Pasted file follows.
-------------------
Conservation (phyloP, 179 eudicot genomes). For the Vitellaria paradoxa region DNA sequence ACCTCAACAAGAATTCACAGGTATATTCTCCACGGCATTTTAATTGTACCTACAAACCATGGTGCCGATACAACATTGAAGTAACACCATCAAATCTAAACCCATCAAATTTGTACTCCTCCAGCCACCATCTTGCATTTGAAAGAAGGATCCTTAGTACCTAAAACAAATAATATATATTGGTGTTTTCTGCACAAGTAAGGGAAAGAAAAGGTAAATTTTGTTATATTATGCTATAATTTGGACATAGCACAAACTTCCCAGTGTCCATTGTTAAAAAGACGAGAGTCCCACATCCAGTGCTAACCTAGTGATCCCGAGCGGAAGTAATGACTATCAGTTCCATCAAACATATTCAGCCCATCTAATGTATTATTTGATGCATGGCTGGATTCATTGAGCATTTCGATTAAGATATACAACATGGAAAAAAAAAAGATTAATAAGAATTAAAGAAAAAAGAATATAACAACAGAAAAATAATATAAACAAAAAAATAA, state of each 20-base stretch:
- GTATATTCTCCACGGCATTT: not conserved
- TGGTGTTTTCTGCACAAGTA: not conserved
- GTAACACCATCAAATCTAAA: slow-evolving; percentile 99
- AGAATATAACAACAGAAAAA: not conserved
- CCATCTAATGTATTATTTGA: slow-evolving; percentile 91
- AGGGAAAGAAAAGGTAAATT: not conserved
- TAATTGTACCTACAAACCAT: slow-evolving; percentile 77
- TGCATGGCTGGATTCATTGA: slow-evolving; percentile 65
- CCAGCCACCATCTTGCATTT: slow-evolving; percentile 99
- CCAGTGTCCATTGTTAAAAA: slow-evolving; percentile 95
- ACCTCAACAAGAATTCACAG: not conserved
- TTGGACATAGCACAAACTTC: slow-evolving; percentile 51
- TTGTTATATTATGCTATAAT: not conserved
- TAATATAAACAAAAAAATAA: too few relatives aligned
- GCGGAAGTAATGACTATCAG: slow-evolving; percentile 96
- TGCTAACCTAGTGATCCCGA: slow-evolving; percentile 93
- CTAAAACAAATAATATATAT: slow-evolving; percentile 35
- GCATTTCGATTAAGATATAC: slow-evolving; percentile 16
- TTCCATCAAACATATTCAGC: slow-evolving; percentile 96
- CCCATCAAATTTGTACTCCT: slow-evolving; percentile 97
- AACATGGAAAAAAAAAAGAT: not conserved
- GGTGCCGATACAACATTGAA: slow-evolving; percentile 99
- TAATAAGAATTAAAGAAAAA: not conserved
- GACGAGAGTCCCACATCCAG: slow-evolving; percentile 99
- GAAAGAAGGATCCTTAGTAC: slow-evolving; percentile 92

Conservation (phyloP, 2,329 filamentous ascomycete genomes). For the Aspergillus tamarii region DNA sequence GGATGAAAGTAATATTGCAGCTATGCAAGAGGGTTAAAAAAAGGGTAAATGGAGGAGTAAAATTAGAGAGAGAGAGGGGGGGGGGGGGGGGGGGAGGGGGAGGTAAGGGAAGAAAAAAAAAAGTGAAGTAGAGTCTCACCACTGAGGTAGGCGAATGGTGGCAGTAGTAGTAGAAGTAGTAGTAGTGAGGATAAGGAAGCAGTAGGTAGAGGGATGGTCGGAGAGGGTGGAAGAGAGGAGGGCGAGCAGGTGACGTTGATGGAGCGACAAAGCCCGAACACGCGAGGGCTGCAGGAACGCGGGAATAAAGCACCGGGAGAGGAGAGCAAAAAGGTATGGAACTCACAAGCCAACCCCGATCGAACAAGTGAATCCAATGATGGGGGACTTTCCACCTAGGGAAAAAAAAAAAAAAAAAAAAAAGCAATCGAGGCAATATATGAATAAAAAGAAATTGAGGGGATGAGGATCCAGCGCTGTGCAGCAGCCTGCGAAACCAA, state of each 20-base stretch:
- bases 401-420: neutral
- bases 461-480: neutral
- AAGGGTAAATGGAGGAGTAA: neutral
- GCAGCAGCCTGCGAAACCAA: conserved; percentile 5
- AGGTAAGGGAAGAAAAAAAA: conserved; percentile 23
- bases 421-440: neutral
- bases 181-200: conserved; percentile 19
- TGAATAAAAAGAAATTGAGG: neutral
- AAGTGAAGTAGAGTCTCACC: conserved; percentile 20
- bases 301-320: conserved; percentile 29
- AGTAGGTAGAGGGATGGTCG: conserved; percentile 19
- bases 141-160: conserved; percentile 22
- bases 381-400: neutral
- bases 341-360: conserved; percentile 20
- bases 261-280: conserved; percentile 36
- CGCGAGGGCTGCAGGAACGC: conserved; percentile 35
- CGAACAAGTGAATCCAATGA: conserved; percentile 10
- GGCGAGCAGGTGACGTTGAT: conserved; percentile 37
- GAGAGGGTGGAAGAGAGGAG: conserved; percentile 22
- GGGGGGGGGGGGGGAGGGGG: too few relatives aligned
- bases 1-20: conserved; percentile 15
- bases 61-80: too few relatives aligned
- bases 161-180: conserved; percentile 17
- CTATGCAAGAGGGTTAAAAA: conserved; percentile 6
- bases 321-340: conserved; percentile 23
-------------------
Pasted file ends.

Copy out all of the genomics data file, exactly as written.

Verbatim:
Conservation (phyloP, 179 eudicot genomes). For the Vitellaria paradoxa region DNA sequence ACCTCAACAAGAATTCACAGGTATATTCTCCACGGCATTTTAATTGTACCTACAAACCATGGTGCCGATACAACATTGAAGTAACACCATCAAATCTAAACCCATCAAATTTGTACTCCTCCAGCCACCATCTTGCATTTGAAAGAAGGATCCTTAGTACCTAAAACAAATAATATATATTGGTGTTTTCTGCACAAGTAAGGGAAAGAAAAGGTAAATTTTGTTATATTATGCTATAATTTGGACATAGCACAAACTTCCCAGTGTCCATTGTTAAAAAGACGAGAGTCCCACATCCAGTGCTAACCTAGTGATCCCGAGCGGAAGTAATGACTATCAGTTCCATCAAACATATTCAGCCCATCTAATGTATTATTTGATGCATGGCTGGATTCATTGAGCATTTCGATTAAGATATACAACATGGAAAAAAAAAAGATTAATAAGAATTAAAGAAAAAAGAATATAACAACAGAAAAATAATATAAACAAAAAAATAA, state of each 20-base stretch:
- GTATATTCTCCACGGCATTT: not conserved
- TGGTGTTTTCTGCACAAGTA: not conserved
- GTAACACCATCAAATCTAAA: slow-evolving; percentile 99
- AGAATATAACAACAGAAAAA: not conserved
- CCATCTAATGTATTATTTGA: slow-evolving; percentile 91
- AGGGAAAGAAAAGGTAAATT: not conserved
- TAATTGTACCTACAAACCAT: slow-evolving; percentile 77
- TGCATGGCTGGATTCATTGA: slow-evolving; percentile 65
- CCAGCCACCATCTTGCATTT: slow-evolving; percentile 99
- CCAGTGTCCATTGTTAAAAA: slow-evolving; percentile 95
- ACCTCAACAAGAATTCACAG: not conserved
- TTGGACATAGCACAAACTTC: slow-evolving; percentile 51
- TTGTTATATTATGCTATAAT: not conserved
- TAATATAAACAAAAAAATAA: too few relatives aligned
- GCGGAAGTAATGACTATCAG: slow-evolving; percentile 96
- TGCTAACCTAGTGATCCCGA: slow-evolving; percentile 93
- CTAAAACAAATAATATATAT: slow-evolving; percentile 35
- GCATTTCGATTAAGATATAC: slow-evolving; percentile 16
- TTCCATCAAACATATTCAGC: slow-evolving; percentile 96
- CCCATCAAATTTGTACTCCT: slow-evolving; percentile 97
- AACATGGAAAAAAAAAAGAT: not conserved
- GGTGCCGATACAACATTGAA: slow-evolving; percentile 99
- TAATAAGAATTAAAGAAAAA: not conserved
- GACGAGAGTCCCACATCCAG: slow-evolving; percentile 99
- GAAAGAAGGATCCTTAGTAC: slow-evolving; percentile 92

Conservation (phyloP, 2,329 filamentous ascomycete genomes). For the Aspergillus tamarii region DNA sequence GGATGAAAGTAATATTGCAGCTATGCAAGAGGGTTAAAAAAAGGGTAAATGGAGGAGTAAAATTAGAGAGAGAGAGGGGGGGGGGGGGGGGGGGAGGGGGAGGTAAGGGAAGAAAAAAAAAAGTGAAGTAGAGTCTCACCACTGAGGTAGGCGAATGGTGGCAGTAGTAGTAGAAGTAGTAGTAGTGAGGATAAGGAAGCAGTAGGTAGAGGGATGGTCGGAGAGGGTGGAAGAGAGGAGGGCGAGCAGGTGACGTTGATGGAGCGACAAAGCCCGAACACGCGAGGGCTGCAGGAACGCGGGAATAAAGCACCGGGAGAGGAGAGCAAAAAGGTATGGAACTCACAAGCCAACCCCGATCGAACAAGTGAATCCAATGATGGGGGACTTTCCACCTAGGGAAAAAAAAAAAAAAAAAAAAAAGCAATCGAGGCAATATATGAATAAAAAGAAATTGAGGGGATGAGGATCCAGCGCTGTGCAGCAGCCTGCGAAACCAA, state of each 20-base stretch:
- bases 401-420: neutral
- bases 461-480: neutral
- AAGGGTAAATGGAGGAGTAA: neutral
- GCAGCAGCCTGCGAAACCAA: conserved; percentile 5
- AGGTAAGGGAAGAAAAAAAA: conserved; percentile 23
- bases 421-440: neutral
- bases 181-200: conserved; percentile 19
- TGAATAAAAAGAAATTGAGG: neutral
- AAGTGAAGTAGAGTCTCACC: conserved; percentile 20
- bases 301-320: conserved; percentile 29
- AGTAGGTAGAGGGATGGTCG: conserved; percentile 19
- bases 141-160: conserved; percentile 22
- bases 381-400: neutral
- bases 341-360: conserved; percentile 20
- bases 261-280: conserved; percentile 36
- CGCGAGGGCTGCAGGAACGC: conserved; percentile 35
- CGAACAAGTGAATCCAATGA: conserved; percentile 10
- GGCGAGCAGGTGACGTTGAT: conserved; percentile 37
- GAGAGGGTGGAAGAGAGGAG: conserved; percentile 22
- GGGGGGGGGGGGGGAGGGGG: too few relatives aligned
- bases 1-20: conserved; percentile 15
- bases 61-80: too few relatives aligned
- bases 161-180: conserved; percentile 17
- CTATGCAAGAGGGTTAAAAA: conserved; percentile 6
- bases 321-340: conserved; percentile 23